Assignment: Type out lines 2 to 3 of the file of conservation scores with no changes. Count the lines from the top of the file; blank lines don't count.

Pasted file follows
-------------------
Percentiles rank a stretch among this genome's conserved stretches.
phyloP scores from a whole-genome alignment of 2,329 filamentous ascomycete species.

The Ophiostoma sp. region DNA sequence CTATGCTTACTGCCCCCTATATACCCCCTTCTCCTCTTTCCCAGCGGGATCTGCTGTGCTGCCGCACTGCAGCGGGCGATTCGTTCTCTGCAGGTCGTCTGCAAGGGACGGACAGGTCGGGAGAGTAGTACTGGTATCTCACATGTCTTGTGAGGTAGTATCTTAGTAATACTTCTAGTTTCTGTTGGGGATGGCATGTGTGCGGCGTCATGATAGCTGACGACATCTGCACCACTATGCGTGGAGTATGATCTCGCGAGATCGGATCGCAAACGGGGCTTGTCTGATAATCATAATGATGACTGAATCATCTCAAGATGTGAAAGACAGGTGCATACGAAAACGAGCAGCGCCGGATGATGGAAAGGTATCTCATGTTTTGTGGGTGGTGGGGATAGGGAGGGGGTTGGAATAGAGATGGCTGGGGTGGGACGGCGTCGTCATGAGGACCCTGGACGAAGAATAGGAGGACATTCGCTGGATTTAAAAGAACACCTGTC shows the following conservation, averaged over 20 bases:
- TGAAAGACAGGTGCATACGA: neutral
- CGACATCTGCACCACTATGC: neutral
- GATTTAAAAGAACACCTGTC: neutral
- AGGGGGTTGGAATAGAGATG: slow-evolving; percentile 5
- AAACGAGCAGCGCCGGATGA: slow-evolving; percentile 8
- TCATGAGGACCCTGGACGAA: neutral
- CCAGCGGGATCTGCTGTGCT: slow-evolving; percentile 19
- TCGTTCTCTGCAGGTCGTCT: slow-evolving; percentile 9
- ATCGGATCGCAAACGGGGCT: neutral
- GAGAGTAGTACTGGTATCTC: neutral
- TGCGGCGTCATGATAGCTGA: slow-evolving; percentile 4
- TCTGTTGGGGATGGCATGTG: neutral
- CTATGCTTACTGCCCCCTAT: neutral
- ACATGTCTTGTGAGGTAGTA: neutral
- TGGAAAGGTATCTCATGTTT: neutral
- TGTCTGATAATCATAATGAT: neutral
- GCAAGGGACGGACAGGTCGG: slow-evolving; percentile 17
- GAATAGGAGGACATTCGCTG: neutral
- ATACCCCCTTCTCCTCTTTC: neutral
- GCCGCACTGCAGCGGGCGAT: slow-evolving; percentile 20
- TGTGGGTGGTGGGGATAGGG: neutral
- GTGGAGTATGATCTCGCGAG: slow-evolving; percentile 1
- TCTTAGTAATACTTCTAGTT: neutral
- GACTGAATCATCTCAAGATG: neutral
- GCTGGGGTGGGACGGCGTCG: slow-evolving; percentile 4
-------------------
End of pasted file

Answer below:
phyloP scores from a whole-genome alignment of 2,329 filamentous ascomycete species.

The Ophiostoma sp. region DNA sequence CTATGCTTACTGCCCCCTATATACCCCCTTCTCCTCTTTCCCAGCGGGATCTGCTGTGCTGCCGCACTGCAGCGGGCGATTCGTTCTCTGCAGGTCGTCTGCAAGGGACGGACAGGTCGGGAGAGTAGTACTGGTATCTCACATGTCTTGTGAGGTAGTATCTTAGTAATACTTCTAGTTTCTGTTGGGGATGGCATGTGTGCGGCGTCATGATAGCTGACGACATCTGCACCACTATGCGTGGAGTATGATCTCGCGAGATCGGATCGCAAACGGGGCTTGTCTGATAATCATAATGATGACTGAATCATCTCAAGATGTGAAAGACAGGTGCATACGAAAACGAGCAGCGCCGGATGATGGAAAGGTATCTCATGTTTTGTGGGTGGTGGGGATAGGGAGGGGGTTGGAATAGAGATGGCTGGGGTGGGACGGCGTCGTCATGAGGACCCTGGACGAAGAATAGGAGGACATTCGCTGGATTTAAAAGAACACCTGTC shows the following conservation, averaged over 20 bases: